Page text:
Implementing multifactor authentication (MFA) and strong identity verification mechanisms can significantly reduce the risk of unauthorized access. 

Secondly, implementing digital email signatures and encryption provided by S/MIME certificates can ensure the integrity and confidentiality of communications. 

PKI’s centralized key management and revocation mechanisms also enhance control and accountability over cryptographic operations. By integrating PKI-based solutions, government agencies could significantly reduce the likelihood of future breaches, ensuring only authenticated individuals access sensitive data and communications are securely exchanged, aligning with best practices to safeguard against cyberespionage attempts. offers comprehensive PKI-based solutions for governments around the world. 

Explore our dedicated article: PKI and Digital Certificates for Government Announcements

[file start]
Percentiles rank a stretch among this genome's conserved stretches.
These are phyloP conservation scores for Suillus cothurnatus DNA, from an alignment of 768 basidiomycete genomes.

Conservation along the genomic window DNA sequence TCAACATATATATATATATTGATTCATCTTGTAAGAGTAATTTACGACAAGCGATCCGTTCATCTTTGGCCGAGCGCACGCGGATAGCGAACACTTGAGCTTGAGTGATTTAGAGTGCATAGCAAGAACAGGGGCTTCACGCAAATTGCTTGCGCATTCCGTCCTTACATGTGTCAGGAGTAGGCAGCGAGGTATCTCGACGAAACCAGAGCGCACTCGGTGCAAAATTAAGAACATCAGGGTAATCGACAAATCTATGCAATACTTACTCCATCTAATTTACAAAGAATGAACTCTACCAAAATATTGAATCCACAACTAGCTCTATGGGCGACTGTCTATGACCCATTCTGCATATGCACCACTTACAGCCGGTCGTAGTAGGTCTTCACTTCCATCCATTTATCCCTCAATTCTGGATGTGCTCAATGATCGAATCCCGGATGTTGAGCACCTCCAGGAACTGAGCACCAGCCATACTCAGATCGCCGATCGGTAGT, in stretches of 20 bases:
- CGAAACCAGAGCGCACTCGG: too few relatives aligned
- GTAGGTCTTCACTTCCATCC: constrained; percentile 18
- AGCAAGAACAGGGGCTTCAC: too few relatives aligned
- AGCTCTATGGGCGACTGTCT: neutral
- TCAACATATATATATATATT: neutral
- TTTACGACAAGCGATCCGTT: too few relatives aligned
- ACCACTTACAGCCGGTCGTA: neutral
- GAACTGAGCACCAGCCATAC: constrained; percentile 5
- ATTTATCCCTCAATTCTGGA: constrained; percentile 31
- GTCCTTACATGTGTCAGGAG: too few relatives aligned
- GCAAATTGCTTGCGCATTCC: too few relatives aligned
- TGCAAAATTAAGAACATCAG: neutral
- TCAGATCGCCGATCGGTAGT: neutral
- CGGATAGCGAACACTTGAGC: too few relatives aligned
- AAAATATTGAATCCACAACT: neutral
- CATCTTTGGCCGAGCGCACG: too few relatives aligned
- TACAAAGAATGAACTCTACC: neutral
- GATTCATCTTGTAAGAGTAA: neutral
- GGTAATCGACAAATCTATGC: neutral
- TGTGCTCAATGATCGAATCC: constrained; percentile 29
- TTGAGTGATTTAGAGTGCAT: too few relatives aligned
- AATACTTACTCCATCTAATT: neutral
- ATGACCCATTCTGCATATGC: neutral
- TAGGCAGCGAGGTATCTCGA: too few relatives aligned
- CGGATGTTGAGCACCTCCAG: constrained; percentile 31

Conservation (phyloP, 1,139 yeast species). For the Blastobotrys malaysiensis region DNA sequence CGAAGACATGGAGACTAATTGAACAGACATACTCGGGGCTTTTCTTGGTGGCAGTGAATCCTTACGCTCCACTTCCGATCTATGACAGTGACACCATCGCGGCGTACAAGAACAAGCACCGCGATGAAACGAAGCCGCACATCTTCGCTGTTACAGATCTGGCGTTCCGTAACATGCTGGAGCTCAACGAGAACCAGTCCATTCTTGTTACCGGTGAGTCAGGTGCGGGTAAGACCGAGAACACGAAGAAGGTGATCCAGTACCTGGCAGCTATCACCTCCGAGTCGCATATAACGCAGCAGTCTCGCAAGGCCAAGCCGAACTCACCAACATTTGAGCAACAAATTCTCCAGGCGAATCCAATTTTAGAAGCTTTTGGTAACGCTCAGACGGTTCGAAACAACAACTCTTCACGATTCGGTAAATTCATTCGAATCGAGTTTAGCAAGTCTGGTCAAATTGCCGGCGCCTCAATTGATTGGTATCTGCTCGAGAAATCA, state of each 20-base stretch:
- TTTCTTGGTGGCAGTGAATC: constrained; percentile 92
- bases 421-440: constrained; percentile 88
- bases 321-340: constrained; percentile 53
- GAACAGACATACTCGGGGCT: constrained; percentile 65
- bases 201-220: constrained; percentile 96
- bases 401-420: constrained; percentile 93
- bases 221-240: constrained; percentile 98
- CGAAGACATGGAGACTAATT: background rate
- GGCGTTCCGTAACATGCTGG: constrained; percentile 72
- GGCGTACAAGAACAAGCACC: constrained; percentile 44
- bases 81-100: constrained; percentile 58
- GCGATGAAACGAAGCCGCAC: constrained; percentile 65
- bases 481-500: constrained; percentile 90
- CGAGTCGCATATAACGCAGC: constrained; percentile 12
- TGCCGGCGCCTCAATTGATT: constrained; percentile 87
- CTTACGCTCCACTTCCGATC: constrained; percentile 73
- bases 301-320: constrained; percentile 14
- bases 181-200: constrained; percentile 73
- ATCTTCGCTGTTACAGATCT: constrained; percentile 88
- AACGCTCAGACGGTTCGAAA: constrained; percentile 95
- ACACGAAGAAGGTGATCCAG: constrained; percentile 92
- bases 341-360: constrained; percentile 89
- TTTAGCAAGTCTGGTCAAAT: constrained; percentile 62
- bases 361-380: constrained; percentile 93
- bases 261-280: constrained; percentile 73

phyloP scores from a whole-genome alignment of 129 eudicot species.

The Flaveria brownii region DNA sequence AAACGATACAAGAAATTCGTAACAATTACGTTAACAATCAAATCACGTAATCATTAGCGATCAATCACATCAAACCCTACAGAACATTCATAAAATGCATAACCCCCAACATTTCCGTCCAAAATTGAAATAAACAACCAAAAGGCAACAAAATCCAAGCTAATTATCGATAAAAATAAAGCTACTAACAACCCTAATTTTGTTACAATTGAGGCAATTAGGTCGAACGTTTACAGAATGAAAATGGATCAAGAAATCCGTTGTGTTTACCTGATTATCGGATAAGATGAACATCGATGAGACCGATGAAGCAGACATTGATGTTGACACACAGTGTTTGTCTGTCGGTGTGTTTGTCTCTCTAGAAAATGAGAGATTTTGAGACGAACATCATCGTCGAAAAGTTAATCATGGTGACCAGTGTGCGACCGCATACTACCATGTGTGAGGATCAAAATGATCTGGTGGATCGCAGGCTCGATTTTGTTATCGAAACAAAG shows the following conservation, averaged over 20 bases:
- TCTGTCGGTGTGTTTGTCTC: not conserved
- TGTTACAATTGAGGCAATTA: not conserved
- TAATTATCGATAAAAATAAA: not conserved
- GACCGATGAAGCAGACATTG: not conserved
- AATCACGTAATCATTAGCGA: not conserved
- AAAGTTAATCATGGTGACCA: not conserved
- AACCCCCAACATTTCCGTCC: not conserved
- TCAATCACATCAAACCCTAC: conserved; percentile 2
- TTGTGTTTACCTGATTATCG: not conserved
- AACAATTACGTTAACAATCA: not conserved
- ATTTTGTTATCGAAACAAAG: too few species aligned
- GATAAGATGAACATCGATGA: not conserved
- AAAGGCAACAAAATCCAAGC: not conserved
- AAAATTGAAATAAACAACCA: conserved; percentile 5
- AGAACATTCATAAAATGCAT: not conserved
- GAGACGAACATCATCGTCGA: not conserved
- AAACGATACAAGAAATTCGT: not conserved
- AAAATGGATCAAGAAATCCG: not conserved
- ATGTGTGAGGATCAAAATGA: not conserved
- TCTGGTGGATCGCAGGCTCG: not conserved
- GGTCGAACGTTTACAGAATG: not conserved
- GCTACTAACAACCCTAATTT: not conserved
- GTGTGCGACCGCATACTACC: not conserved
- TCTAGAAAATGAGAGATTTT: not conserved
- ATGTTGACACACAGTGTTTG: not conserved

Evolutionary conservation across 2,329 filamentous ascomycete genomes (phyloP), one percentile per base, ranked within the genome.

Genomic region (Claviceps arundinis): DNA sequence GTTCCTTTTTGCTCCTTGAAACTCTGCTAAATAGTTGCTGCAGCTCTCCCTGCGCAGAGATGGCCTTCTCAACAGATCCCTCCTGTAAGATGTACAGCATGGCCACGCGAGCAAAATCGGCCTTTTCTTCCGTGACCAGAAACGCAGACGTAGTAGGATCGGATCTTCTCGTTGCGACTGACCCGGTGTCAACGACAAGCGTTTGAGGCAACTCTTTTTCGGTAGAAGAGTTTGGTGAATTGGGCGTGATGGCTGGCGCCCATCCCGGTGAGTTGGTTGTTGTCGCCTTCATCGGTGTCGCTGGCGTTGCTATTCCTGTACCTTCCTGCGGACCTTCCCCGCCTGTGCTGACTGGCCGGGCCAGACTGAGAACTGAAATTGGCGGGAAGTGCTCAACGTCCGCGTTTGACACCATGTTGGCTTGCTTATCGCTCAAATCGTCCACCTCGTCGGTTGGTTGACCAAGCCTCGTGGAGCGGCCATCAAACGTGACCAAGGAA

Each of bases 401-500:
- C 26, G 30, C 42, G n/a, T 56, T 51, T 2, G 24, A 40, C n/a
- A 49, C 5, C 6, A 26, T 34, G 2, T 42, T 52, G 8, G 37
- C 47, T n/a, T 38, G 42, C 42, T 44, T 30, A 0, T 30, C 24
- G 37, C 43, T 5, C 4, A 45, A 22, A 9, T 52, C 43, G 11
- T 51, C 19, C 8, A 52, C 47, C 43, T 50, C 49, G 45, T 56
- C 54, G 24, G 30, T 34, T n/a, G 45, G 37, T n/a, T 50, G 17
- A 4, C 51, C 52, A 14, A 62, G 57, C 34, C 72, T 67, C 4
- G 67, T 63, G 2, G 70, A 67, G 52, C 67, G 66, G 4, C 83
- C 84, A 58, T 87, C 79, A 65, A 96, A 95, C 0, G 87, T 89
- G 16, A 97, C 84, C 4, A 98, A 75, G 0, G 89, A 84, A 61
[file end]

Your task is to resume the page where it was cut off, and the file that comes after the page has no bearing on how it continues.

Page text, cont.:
Automate Validation and Issuance of Email Signing and Encryption Certificates for Employees 

Bulk enrollment is now available for Personal ID+Organization S/MIME Certificates (also known as IV+OV S/MIME), and NAESB Certificates through the Bulk Order Tool. Bulk enrollment of Personal ID+Organization S/MIME and NAESB Certificates has the additional requirement of an Enterprise PKI (EPKI)  Agreement. An EPKI Agreement allows a single authorized representative of an organization to order, validate, issue, and revoke a high volume of these two types of certificates for other members, thereby enabling a faster turnaround in securing an organization’s data and communication systems.     

New Key Storage Requirements for Code Signing Certificates

Starting June 1, 2023,’s Organization Validation (OV) and Individual Validation (IV) Code Signing Certificates have been issued either on Federal Information Processing Standard 140-2 (FIPS 140-2) USB tokens or through our eSigner cloud code signing service. This change is in compliance with the Certificate Authority/Browser (CA/B) Forum’s new key storage requirements to increase security for code signing keys. The previous rule allowed OV and IV code signing certificates to be issued as downloadable files from the internet. Since the new requirements only allow the use of encrypted USB tokens or cloud-based FIPS compliant hardware appliances to store the certificate and private key, it is expected that instances of code signing keys being stolen and misused by malicious actors will be greatly reduced. Click this link to learn more about the eSigner cloud code signing solution.